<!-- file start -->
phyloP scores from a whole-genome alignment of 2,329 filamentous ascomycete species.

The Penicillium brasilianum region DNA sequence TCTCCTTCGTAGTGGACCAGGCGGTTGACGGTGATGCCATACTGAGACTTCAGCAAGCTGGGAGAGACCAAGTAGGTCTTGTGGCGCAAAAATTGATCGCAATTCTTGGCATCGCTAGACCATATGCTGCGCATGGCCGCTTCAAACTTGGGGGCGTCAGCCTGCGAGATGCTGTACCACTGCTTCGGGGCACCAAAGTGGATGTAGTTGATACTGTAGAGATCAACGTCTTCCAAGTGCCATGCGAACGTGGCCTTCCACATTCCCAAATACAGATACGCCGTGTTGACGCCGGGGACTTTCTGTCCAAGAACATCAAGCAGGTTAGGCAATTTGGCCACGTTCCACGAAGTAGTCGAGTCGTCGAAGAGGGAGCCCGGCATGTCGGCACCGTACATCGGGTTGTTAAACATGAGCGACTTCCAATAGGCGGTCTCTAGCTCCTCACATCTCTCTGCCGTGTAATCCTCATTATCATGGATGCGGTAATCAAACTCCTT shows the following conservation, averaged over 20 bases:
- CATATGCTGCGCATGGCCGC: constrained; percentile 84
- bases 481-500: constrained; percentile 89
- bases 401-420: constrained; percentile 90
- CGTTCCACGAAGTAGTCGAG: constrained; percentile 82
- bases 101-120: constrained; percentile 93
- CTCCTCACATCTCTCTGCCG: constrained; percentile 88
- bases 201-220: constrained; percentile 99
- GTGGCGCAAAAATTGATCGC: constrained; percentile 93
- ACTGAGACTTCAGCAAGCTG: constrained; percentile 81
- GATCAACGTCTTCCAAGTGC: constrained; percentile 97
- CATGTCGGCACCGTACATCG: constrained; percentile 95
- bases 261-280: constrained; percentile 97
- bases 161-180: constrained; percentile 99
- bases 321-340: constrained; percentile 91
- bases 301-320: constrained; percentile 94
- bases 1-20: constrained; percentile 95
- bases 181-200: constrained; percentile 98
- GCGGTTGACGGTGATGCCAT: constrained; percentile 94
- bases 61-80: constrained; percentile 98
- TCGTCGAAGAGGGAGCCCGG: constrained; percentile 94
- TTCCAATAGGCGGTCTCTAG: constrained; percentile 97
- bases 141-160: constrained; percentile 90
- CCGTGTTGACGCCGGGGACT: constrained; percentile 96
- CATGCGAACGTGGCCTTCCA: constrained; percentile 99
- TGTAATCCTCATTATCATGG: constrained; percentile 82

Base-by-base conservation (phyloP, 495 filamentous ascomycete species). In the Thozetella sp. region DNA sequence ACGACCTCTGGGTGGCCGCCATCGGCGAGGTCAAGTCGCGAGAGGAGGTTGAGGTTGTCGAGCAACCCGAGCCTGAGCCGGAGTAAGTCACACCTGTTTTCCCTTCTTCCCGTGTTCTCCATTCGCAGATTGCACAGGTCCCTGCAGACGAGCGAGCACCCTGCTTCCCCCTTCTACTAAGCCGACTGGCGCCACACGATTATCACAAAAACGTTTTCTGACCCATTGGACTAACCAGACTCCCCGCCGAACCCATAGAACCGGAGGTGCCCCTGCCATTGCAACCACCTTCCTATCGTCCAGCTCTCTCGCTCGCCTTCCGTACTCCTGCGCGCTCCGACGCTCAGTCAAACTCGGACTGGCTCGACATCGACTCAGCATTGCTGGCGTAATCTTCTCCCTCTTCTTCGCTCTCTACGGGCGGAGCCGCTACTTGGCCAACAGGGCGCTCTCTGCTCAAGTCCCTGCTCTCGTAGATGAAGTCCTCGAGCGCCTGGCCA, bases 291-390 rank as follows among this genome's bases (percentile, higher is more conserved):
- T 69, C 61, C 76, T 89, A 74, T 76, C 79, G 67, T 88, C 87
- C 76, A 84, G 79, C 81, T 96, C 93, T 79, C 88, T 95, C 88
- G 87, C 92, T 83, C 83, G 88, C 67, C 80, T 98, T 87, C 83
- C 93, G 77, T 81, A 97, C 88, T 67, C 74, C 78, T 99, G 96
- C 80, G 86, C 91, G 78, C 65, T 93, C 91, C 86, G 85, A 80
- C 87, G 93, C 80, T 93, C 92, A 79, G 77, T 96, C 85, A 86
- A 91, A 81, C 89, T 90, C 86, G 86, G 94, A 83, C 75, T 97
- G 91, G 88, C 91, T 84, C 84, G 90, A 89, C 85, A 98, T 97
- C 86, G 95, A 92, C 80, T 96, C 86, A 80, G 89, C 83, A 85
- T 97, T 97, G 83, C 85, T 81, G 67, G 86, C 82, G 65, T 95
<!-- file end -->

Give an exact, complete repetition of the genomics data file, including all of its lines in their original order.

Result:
phyloP scores from a whole-genome alignment of 2,329 filamentous ascomycete species.

The Penicillium brasilianum region DNA sequence TCTCCTTCGTAGTGGACCAGGCGGTTGACGGTGATGCCATACTGAGACTTCAGCAAGCTGGGAGAGACCAAGTAGGTCTTGTGGCGCAAAAATTGATCGCAATTCTTGGCATCGCTAGACCATATGCTGCGCATGGCCGCTTCAAACTTGGGGGCGTCAGCCTGCGAGATGCTGTACCACTGCTTCGGGGCACCAAAGTGGATGTAGTTGATACTGTAGAGATCAACGTCTTCCAAGTGCCATGCGAACGTGGCCTTCCACATTCCCAAATACAGATACGCCGTGTTGACGCCGGGGACTTTCTGTCCAAGAACATCAAGCAGGTTAGGCAATTTGGCCACGTTCCACGAAGTAGTCGAGTCGTCGAAGAGGGAGCCCGGCATGTCGGCACCGTACATCGGGTTGTTAAACATGAGCGACTTCCAATAGGCGGTCTCTAGCTCCTCACATCTCTCTGCCGTGTAATCCTCATTATCATGGATGCGGTAATCAAACTCCTT shows the following conservation, averaged over 20 bases:
- CATATGCTGCGCATGGCCGC: constrained; percentile 84
- bases 481-500: constrained; percentile 89
- bases 401-420: constrained; percentile 90
- CGTTCCACGAAGTAGTCGAG: constrained; percentile 82
- bases 101-120: constrained; percentile 93
- CTCCTCACATCTCTCTGCCG: constrained; percentile 88
- bases 201-220: constrained; percentile 99
- GTGGCGCAAAAATTGATCGC: constrained; percentile 93
- ACTGAGACTTCAGCAAGCTG: constrained; percentile 81
- GATCAACGTCTTCCAAGTGC: constrained; percentile 97
- CATGTCGGCACCGTACATCG: constrained; percentile 95
- bases 261-280: constrained; percentile 97
- bases 161-180: constrained; percentile 99
- bases 321-340: constrained; percentile 91
- bases 301-320: constrained; percentile 94
- bases 1-20: constrained; percentile 95
- bases 181-200: constrained; percentile 98
- GCGGTTGACGGTGATGCCAT: constrained; percentile 94
- bases 61-80: constrained; percentile 98
- TCGTCGAAGAGGGAGCCCGG: constrained; percentile 94
- TTCCAATAGGCGGTCTCTAG: constrained; percentile 97
- bases 141-160: constrained; percentile 90
- CCGTGTTGACGCCGGGGACT: constrained; percentile 96
- CATGCGAACGTGGCCTTCCA: constrained; percentile 99
- TGTAATCCTCATTATCATGG: constrained; percentile 82

Base-by-base conservation (phyloP, 495 filamentous ascomycete species). In the Thozetella sp. region DNA sequence ACGACCTCTGGGTGGCCGCCATCGGCGAGGTCAAGTCGCGAGAGGAGGTTGAGGTTGTCGAGCAACCCGAGCCTGAGCCGGAGTAAGTCACACCTGTTTTCCCTTCTTCCCGTGTTCTCCATTCGCAGATTGCACAGGTCCCTGCAGACGAGCGAGCACCCTGCTTCCCCCTTCTACTAAGCCGACTGGCGCCACACGATTATCACAAAAACGTTTTCTGACCCATTGGACTAACCAGACTCCCCGCCGAACCCATAGAACCGGAGGTGCCCCTGCCATTGCAACCACCTTCCTATCGTCCAGCTCTCTCGCTCGCCTTCCGTACTCCTGCGCGCTCCGACGCTCAGTCAAACTCGGACTGGCTCGACATCGACTCAGCATTGCTGGCGTAATCTTCTCCCTCTTCTTCGCTCTCTACGGGCGGAGCCGCTACTTGGCCAACAGGGCGCTCTCTGCTCAAGTCCCTGCTCTCGTAGATGAAGTCCTCGAGCGCCTGGCCA, bases 291-390 rank as follows among this genome's bases (percentile, higher is more conserved):
- T 69, C 61, C 76, T 89, A 74, T 76, C 79, G 67, T 88, C 87
- C 76, A 84, G 79, C 81, T 96, C 93, T 79, C 88, T 95, C 88
- G 87, C 92, T 83, C 83, G 88, C 67, C 80, T 98, T 87, C 83
- C 93, G 77, T 81, A 97, C 88, T 67, C 74, C 78, T 99, G 96
- C 80, G 86, C 91, G 78, C 65, T 93, C 91, C 86, G 85, A 80
- C 87, G 93, C 80, T 93, C 92, A 79, G 77, T 96, C 85, A 86
- A 91, A 81, C 89, T 90, C 86, G 86, G 94, A 83, C 75, T 97
- G 91, G 88, C 91, T 84, C 84, G 90, A 89, C 85, A 98, T 97
- C 86, G 95, A 92, C 80, T 96, C 86, A 80, G 89, C 83, A 85
- T 97, T 97, G 83, C 85, T 81, G 67, G 86, C 82, G 65, T 95